Make software easy to discover by providing software metadata via a popular community registry
OverviewTeaching: 90 min
Exercises: 45 minQuestions
Why are metadata important in research software?
What are good metadata?
Which are the most commonly used platforms for registering research software data?Objectives
Understand the importance of metadata
Understand why metadata are necessary for software discoverability
Have a clear concept of what good metadata entail
Use one of the existing platforms to upload metadata
What is metadata?
You are already using metadata, but you might not be fully aware of it.
Metadata (for data) can be defined as:
- “A set of data that describes and gives information about other data”
- “Meta is a prefix that in most information technology usages means ‘an underlying definition or description’”
For some more information and examples, follow this link.
For the software case, we have defined metadata as “a set of data that describes and gives information about software with the purpose of make it findable/discoverable”.
Exercise: Think about metadata
Time 5 minutes
Let’s think about why metadata is useful to describe a publication. We have for instance a title and authors. What other metadata can you think of? Why would you say those are metadata?
By the end of this exercise, you should be able to better understand the difference between data and metadata.
Some other common metadata for publications are starting page, ending page, journal where it was published, volume and item.
They are considered metadata because they give you information about the publication but they are not the publication.
Documentation vs metadata
Definition From Wikipedia, “Software documentation is written text or illustration that accompanies computer software or is embedded in the source code. It either explains how it operates or how to use it, and may mean different things to people in different roles.”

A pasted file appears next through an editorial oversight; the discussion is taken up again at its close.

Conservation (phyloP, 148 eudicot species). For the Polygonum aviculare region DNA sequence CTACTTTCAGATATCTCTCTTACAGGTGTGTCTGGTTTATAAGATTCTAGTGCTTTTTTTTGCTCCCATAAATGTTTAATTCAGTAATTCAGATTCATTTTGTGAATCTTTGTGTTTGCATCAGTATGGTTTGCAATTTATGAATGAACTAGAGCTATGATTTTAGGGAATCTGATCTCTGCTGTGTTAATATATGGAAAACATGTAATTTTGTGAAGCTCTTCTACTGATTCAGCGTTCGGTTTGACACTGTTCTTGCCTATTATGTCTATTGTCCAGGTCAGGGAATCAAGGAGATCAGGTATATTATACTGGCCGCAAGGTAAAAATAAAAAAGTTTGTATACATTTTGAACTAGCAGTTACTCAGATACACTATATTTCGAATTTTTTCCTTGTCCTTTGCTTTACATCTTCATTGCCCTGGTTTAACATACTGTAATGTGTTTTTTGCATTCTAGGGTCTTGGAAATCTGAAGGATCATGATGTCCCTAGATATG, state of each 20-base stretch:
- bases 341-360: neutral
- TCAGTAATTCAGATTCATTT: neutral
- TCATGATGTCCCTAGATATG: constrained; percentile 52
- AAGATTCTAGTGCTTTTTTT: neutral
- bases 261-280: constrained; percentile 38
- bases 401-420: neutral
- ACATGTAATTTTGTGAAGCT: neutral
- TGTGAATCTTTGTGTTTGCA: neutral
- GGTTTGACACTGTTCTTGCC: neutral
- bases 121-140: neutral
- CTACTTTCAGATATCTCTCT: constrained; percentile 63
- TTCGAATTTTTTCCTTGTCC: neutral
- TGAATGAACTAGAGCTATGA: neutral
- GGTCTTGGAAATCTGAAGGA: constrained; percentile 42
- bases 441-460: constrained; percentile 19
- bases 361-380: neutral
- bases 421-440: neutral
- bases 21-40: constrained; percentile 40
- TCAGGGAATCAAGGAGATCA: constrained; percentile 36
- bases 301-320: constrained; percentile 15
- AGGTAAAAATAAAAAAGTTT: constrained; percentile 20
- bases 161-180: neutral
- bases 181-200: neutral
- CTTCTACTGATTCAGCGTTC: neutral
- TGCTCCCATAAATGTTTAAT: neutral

All software documentation can be divided into two main categories (ref), Product documentation and Process documentation, with the former further broken down to System and User documentation. However, in the majority of cases in research software, documentation refers to User documentation, i.e. information in the form of manuals that are mainly prepared for end-users of the product and system administrators. As such, (user) documentation includes tutorials, user guides, troubleshooting manuals, installation, and reference manuals.
Opposed to the documentation, metadata helps describe the software in a standardized way, so it can be findable/discoverable, by both machines and humans.
Software metadata vs documentation
Metadata is for finding software while documentation is for understanding it.
Exercise: Highlighting the importance of metadata
Time 20 minutes
Part 1 Split into Groups of 3-4; each group decides on “keywords” / placeholders for describing a movie (do not include the title!). Such keywords might include attributes such as Director, Year, Actor(s), Genre, Duration, Setting, etc. As soon the placeholders are defined, every person in the group thinks of a movie and tries to describe it based on specific keywords. Do people identify the movie? If you put the keywords in Google, does it give you back the correct movie?
Part 2 Do the same thing but for a research tool (it can be of the same scientific discipline as the people comprising the group, or a general purpose tool).
By the end of this exercise, you should be able to internalize what metadata are and what good metadata are.
What are the existing commonly used standards descriptions for software metadata
Definition A standard can be defined as:
- A structure agreed and adopted by a community
- A pattern or model used or accepted as normal or average
- A standard may be represented by an ontology, or a controlled vocabulary, etc.
A standard can be defined as “a structure agreed and adopted by a community” or as “a pattern or model used and accepted as normal or average”. Standards may be represented by an Ontology, or a Controlled Vocabulary, etc.
“In computer science and information science, an ontology encompasses a representation, formal naming, and definition of the categories, properties, and relations between the concepts, data, and entities that substantiate one, many, or all domains.” - Wikipedia (https://en.wikipedia.org/wiki/Ontology_(information_science)
Controlled vocabularies provide a way to organize knowledge for subsequent retrieval. It is usually a carefully selected list of words and phrases, which are used to tag units of information (document or work) so that they may be more easily retrieved by a search. The fundamental difference between an ontology and other controlled vocabularies, e.g., thesauri, is the level of abstraction and relationships among concept. A formal ontology is a controlled vocabulary expressed in an ontology representation language. (ref)